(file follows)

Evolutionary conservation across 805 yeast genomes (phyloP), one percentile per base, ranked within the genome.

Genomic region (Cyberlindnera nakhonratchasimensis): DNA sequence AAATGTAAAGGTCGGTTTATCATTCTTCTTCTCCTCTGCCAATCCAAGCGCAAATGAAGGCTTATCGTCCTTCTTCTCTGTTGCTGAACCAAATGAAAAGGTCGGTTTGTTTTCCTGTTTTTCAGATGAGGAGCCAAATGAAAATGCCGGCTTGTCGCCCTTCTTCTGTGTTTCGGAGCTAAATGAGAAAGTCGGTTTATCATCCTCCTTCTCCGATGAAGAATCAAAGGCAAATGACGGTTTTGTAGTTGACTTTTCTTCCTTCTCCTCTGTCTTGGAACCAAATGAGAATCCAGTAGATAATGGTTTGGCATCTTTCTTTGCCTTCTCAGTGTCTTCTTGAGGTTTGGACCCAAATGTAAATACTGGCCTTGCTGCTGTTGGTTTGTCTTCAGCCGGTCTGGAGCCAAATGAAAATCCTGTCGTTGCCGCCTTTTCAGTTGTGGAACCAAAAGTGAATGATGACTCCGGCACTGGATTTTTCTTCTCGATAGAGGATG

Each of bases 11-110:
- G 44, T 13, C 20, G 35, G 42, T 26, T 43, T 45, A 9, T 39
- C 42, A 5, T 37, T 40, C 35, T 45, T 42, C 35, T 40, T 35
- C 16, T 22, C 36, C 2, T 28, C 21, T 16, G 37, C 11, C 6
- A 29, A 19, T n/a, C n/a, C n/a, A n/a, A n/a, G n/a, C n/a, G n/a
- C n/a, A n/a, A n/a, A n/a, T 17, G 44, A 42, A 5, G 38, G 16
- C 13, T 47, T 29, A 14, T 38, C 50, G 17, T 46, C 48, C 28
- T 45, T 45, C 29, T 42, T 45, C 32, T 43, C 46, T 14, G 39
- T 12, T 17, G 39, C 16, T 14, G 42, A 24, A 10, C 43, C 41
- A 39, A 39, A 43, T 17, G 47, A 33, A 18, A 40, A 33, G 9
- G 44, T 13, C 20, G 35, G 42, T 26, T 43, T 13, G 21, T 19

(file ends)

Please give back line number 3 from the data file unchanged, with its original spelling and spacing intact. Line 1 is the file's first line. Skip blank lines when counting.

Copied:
Each of bases 11-110: